The Hong Kong situation is no exception. Even the NED's official website openly lists the hundreds of thousands of dollars in funding that they provided to euphemistically named "human rights" institutions in the region last year, from the "Solidarity Center" to the "National Democratic Institute for International Affairs" and the "Hong Kong Justice Center." And that's just the funds they admit to granting in 2018. Over the last several years, the NED has, as Pillsbury notes, granted millions of dollars to such groups.
But beyond all this monetary support and the reports of anonymous "strangers" supplying the protesters with gas masks, helmets and other equipment, is there any evidence of foreign involvement in this spontaneous people's uprising? (Besides the photos of the US diplomat meeting with the protest leaders, that is.) I mean, it's not like these loyal and patriotic Hong Kongers are going around waving the stars and stripes while decrying outside interference from China, are they?
Oh, right. Of course they are.
But then, what of our second question? Even given that there is foreign interference in the protests, does that thereby de-legitimize the movement or its concerns? Should Hong Kongers shut up and be happy about Beijing's encroachment on their "Special Administrative Region" simply because Uncle Sam is looking to stir up trouble in China? Do freedom protesters have to do a 4D chess calculation about whether or not the US State Department is using their movement in a proxy war against America's enemies before deciding whether or not they should stand up for their freedom?
This is an issue I've broached a few times on The Corbett Report now, because I think it's a trap that those of us watching the machinations of the American Empire can fall into. It seems straightforward: If Washington is paying to stir things up in a given area, then the protests are all fake and the freedom movement in that area is not a "real" freedom movement. But this is too binary and simplistic. The people of Hong Kong have real and legitimate grievances with the Chinese government and real worries about their future. The right of the people to self-determination is a real and powerful motivating force there just as it is anywhere else, and who are we to tell the people of Hong Kong that their wish for freedom is illegitimate?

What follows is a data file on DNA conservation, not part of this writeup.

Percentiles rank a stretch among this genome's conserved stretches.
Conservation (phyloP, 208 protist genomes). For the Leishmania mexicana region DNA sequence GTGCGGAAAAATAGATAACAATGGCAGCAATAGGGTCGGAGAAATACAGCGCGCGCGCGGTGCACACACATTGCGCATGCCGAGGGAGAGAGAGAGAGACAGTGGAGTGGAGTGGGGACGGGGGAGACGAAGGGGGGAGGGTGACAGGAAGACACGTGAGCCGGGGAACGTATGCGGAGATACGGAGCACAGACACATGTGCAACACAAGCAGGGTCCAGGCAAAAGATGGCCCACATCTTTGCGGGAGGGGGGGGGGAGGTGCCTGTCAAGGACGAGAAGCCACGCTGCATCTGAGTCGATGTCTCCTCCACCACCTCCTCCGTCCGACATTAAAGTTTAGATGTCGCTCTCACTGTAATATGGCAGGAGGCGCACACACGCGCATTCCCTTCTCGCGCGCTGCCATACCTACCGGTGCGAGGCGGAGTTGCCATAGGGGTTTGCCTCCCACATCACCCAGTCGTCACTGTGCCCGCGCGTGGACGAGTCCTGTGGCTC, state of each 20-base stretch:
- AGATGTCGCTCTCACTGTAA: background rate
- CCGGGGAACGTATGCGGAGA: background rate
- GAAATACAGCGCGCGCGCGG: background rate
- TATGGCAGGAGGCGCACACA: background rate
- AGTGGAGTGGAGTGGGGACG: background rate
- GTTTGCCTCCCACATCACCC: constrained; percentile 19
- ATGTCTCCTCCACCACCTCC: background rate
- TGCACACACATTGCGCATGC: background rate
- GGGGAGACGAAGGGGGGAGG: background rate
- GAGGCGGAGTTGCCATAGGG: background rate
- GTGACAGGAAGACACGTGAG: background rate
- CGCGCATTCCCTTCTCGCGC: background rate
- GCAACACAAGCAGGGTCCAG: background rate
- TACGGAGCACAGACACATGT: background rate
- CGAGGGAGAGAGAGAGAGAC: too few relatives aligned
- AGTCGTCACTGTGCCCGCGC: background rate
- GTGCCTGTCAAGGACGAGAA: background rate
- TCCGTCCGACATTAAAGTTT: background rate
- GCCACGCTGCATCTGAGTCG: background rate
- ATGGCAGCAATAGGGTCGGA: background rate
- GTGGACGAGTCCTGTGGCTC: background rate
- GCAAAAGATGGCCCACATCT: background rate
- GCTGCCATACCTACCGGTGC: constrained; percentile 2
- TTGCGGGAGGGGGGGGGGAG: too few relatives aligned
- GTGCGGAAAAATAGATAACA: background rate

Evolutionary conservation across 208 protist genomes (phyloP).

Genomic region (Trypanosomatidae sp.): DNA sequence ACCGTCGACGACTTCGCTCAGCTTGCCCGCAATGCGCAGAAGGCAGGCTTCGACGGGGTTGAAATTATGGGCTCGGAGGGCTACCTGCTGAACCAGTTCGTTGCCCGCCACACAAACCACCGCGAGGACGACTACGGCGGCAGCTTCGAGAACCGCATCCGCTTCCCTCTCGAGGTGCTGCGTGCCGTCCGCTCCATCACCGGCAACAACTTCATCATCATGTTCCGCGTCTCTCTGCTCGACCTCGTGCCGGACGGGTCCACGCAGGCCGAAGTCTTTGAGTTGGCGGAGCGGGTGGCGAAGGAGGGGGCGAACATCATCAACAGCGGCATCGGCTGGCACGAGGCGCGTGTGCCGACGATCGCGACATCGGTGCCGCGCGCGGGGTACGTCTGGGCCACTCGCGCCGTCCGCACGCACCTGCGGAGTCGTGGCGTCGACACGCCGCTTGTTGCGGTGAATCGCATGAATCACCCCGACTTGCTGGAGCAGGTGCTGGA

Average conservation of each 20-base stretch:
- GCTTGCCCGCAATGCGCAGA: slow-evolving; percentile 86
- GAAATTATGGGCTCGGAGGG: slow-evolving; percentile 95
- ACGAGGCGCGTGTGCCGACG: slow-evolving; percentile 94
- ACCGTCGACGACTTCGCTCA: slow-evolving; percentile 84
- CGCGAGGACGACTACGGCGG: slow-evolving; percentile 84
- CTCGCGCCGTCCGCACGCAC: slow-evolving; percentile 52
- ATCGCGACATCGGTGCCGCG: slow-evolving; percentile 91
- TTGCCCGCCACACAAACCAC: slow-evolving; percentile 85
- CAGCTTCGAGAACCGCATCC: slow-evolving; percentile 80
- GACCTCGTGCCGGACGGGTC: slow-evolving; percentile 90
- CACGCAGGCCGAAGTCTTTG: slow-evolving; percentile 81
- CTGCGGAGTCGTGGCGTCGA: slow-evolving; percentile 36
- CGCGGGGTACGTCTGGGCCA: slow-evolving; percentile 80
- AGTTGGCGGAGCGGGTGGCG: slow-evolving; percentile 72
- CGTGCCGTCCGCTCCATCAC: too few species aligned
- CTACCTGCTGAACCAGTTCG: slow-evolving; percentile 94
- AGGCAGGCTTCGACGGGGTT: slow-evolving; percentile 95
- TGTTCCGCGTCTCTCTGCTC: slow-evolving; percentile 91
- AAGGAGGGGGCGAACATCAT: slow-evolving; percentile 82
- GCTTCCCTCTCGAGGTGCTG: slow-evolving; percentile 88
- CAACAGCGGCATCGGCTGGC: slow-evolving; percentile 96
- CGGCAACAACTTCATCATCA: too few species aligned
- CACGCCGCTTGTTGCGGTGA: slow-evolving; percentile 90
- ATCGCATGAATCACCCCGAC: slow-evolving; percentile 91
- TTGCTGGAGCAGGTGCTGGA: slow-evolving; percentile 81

Something that should give pause for thought to those who would write off such protests as nothing more than American deep state operations is that when you dehumanize the protesters and disallow the legitimacy of their movement, you inevitably find yourself in the awkward position of cheering on the jackbooted thugs of the police state who are there to quell the protests. Yes, as many in the independent media have pointed out, the protesters have engaged in acts of violence during these protests, and that is despicable and should be condemned. But the police (who, interestingly, are dressing themselves up as protesters and mingling in with the crowds, Montebello-style), are also using brutal violence against protesters, and to ignore or deny that reality is dishonest.
So that brings us to our next question: Where does all of this leave us, looking on at a situation like this? The question itself is a trick. It presupposes that we have a role of some sort to play in these protests. That non-Hong Kongers should be actively choosing sides, rooting for, and even "aiding" one side or another in this conflict. But that's precisely the problem, isn't it? If it's outside interference that is stirring all of this discontent up in the first place, as some in the independent media would have you believe, then is more outside interference really the answer here?
In fact, as usual, the violence and conflict taking place in Hong Kong right now is playing directly into the hands of those who want to come in and impose "order" in the region. The protests obviously give Beijing the excuse to line their army up at the border and threaten to do away with the fig leaf of Hong Kong's quasi-sovereignty altogether. At the same time, any such crackdown would be exactly the excuse that the US and its partners in international crime would need to escalate their Clash of Civilizations 2.0 with the dreaded Chinese bogeyman.
One thing is for certain: the fight for the future of Hong Kong is raging as we speak. But the real question is: who is fighting that fight? The people of Hong Kong, or Beijing and Washington? The answer to that question will determine whether Hong Kong ever achieves a modicum of freedom, or whether it is destined to forever be a plaything in a proxy wars between the great powers.